Author: Robert

The California Fires: A State of Emergency

The California Fires: A State of Emergency

Column: California wildfires to Florida hurricanes, how the rich game climate change

In Southern California, the fires have devastated homes, businesses and infrastructure, killing at least 38 people and damaging about a dozen others. The fires have swept across a total of 23 counties in California, beginning on Monday night in a sparsely populated county of Ventura, an affluent area north of Los Angeles, and moving north. The death toll is expected to climb.

A woman rides her bike through flames in Malibu, in California, U.S. September 14, 2017.

On Wednesday, September 15, a state of emergency was declared as the region was declared a disaster area.

On Thursday, September 16, the governor of California declared that the state had a “disaster ready” level 3 on its state of emergency. It is the highest warning level on the state alert system.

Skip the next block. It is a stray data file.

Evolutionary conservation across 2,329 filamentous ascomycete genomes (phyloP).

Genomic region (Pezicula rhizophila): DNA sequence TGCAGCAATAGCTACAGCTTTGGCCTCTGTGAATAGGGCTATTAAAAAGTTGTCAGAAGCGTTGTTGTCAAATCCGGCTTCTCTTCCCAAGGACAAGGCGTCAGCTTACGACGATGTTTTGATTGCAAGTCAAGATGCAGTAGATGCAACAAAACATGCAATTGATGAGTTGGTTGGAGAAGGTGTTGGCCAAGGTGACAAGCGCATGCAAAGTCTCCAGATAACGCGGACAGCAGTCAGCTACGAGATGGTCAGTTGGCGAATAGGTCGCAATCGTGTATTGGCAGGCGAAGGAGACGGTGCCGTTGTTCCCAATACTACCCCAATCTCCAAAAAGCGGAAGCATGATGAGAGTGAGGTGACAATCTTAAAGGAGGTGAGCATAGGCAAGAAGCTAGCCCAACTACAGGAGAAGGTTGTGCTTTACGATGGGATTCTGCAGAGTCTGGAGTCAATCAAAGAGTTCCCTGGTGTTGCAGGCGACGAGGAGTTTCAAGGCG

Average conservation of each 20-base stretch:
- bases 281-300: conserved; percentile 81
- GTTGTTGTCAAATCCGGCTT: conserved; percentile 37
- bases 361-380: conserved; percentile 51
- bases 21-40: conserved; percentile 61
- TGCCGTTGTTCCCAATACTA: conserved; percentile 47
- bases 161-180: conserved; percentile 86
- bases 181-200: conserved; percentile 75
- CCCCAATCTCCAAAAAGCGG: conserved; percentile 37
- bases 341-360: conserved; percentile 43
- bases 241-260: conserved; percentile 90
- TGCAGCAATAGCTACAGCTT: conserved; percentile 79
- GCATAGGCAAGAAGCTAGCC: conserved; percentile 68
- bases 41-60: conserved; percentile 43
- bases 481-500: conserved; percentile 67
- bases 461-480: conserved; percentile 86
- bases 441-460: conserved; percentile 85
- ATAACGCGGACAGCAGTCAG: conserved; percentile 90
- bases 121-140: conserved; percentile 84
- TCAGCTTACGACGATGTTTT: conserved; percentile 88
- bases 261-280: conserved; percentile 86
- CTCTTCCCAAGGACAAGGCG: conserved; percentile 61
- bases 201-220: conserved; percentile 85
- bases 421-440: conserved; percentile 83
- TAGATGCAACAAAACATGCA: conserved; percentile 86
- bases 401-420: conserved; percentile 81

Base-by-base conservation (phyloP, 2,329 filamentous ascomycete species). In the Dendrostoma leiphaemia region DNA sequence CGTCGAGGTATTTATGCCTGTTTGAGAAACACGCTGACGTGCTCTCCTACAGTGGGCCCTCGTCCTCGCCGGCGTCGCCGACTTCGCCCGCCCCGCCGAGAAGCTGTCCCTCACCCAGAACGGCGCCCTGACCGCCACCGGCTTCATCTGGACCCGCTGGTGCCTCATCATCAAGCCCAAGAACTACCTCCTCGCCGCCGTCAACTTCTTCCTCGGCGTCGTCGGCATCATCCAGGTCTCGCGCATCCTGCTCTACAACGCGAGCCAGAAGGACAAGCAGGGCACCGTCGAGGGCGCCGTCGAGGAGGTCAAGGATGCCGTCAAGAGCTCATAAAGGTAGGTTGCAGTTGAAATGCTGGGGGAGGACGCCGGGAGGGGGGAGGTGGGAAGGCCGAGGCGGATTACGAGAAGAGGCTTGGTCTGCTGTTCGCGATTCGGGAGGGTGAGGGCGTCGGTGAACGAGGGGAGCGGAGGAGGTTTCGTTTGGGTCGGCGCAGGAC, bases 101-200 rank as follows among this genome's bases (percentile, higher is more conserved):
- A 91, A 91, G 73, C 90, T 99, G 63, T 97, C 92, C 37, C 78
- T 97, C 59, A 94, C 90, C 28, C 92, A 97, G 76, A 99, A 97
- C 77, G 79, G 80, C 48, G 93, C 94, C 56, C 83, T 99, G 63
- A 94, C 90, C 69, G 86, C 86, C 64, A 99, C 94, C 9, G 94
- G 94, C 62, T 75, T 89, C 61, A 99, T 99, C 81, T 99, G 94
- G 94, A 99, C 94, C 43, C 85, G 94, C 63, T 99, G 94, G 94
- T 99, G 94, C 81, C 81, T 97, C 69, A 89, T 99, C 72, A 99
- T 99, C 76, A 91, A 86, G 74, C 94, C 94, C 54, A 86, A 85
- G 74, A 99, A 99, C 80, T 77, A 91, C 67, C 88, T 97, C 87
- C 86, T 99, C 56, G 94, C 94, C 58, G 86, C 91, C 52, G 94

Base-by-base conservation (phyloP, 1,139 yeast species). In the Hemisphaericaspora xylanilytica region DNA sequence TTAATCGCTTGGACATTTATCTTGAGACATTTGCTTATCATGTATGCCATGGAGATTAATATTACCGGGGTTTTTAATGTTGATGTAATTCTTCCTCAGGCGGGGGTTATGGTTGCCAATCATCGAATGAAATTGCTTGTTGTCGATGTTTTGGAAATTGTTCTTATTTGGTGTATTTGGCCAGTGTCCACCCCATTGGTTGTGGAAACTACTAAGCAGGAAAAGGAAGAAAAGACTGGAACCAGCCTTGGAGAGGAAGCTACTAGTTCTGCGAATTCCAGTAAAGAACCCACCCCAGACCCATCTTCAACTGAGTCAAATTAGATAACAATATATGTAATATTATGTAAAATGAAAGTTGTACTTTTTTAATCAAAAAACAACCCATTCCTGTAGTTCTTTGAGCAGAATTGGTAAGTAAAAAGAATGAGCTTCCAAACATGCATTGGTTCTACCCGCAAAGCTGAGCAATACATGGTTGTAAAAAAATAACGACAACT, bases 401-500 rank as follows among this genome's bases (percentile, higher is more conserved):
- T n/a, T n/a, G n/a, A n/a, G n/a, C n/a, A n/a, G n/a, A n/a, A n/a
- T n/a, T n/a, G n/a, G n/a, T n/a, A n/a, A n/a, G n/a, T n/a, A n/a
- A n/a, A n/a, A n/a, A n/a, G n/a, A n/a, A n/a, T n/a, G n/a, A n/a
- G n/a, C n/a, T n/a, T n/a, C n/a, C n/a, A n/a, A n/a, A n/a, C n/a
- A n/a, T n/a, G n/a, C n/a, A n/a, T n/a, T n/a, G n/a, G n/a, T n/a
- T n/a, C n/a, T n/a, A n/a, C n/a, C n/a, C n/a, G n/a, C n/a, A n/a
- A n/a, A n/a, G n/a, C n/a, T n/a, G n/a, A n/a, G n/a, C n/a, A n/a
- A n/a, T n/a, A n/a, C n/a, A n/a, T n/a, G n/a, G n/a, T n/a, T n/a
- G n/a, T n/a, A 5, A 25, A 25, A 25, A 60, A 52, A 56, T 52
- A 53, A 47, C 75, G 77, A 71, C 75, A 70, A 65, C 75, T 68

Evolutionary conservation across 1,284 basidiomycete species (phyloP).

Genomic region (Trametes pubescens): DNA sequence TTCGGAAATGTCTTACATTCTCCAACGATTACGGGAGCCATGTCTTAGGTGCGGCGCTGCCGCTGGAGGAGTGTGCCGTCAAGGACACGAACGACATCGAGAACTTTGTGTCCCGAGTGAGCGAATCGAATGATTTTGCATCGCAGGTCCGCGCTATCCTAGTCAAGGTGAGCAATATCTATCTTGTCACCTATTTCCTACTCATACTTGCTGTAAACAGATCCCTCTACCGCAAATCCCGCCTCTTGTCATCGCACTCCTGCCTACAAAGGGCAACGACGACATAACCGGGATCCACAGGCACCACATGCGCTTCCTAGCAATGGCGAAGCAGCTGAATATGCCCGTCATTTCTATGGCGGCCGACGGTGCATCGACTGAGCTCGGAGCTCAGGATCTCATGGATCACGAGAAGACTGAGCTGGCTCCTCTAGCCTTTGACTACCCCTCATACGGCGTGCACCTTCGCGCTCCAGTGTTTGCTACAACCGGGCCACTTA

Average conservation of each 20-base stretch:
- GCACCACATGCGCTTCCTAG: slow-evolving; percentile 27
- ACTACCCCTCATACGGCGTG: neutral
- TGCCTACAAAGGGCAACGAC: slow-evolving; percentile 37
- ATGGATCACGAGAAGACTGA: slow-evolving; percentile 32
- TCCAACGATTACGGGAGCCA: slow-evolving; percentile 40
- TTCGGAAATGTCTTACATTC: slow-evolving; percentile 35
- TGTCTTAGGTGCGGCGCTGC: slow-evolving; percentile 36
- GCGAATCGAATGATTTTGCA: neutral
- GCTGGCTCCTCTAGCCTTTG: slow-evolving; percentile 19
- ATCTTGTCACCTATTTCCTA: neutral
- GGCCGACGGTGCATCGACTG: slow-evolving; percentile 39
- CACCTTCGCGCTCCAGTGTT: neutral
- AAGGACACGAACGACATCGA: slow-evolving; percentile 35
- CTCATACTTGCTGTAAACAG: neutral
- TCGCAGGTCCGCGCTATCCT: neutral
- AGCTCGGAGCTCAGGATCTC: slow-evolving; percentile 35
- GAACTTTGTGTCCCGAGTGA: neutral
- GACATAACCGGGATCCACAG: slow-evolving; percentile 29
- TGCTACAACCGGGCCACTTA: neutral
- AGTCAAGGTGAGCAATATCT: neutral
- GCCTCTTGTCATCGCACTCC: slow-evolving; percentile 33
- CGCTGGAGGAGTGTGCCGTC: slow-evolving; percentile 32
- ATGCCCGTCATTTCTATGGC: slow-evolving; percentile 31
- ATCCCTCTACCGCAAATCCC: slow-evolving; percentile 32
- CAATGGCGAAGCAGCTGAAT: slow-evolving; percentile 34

As one example, a “supercell” (a type of cyclone-induced storm) has a 45-minute period when it is a hurricane before it weakens into another type of storm, a supercell is called that because it lasts that long.

In the same way, Hurricane Irma is a hurricane for 2 days, and then it becomes a “tropical storm”, as opposed to a “hurricane”. The difference is that Irma is a hurricane as it moves northward, and a tropical storm when it moves southward.

In the same month, Hurricane Harvey was a hurricane from the Caribbean all the way through the Gulf of Mexico. As it moved north, it was a tropical storm, and as it passed the U.S. southwest, it was a hurricane. A tropical system is a hurricane with surface winds of more than 39 knots (90 miles per hour) and with maximum sustained winds in excess of 74 miles per hour (130 kph). The “tropical storm” designation means that the minimum temperature is 65 degrees Fahrenheit (19 degrees Celsius) and the maximum temperature is 85 degrees (25 degrees Celsius) or more.

Hurricane Irma is a tropical storm, the

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